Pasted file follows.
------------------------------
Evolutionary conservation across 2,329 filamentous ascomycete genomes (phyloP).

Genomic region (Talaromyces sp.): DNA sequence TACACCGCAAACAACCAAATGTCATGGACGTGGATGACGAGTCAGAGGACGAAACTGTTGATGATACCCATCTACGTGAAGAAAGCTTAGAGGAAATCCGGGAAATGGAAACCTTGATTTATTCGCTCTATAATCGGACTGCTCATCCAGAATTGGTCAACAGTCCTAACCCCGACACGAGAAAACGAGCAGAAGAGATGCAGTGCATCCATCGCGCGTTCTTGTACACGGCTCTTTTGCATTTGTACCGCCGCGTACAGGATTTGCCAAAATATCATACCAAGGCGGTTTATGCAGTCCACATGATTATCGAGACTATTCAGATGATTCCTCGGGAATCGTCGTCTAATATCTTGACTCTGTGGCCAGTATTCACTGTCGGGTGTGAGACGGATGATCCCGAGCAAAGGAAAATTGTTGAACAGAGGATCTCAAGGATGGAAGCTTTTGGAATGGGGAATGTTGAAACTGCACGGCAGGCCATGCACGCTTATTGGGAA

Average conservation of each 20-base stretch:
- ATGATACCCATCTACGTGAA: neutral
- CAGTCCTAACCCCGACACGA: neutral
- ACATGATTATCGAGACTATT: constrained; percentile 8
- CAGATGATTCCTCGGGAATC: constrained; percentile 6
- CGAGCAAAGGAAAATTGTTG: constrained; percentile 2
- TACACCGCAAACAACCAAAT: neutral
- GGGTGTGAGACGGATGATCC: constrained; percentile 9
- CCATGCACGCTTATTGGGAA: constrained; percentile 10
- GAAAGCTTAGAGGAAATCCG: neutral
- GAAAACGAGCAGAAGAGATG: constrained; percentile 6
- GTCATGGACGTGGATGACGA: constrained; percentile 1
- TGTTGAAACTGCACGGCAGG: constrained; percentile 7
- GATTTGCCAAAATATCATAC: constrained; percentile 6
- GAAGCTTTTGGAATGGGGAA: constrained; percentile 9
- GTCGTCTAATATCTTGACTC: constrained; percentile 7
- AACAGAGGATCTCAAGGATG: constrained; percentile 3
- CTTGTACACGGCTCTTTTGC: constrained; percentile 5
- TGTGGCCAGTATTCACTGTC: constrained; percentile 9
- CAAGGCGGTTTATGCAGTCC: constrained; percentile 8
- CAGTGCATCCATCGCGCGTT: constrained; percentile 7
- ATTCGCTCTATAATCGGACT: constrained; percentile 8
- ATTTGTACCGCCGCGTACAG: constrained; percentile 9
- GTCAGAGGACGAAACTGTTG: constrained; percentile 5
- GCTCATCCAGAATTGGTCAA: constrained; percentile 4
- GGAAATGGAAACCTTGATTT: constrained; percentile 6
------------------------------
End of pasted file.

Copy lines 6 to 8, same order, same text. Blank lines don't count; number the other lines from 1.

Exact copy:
- ACATGATTATCGAGACTATT: constrained; percentile 8
- CAGATGATTCCTCGGGAATC: constrained; percentile 6
- CGAGCAAAGGAAAATTGTTG: constrained; percentile 2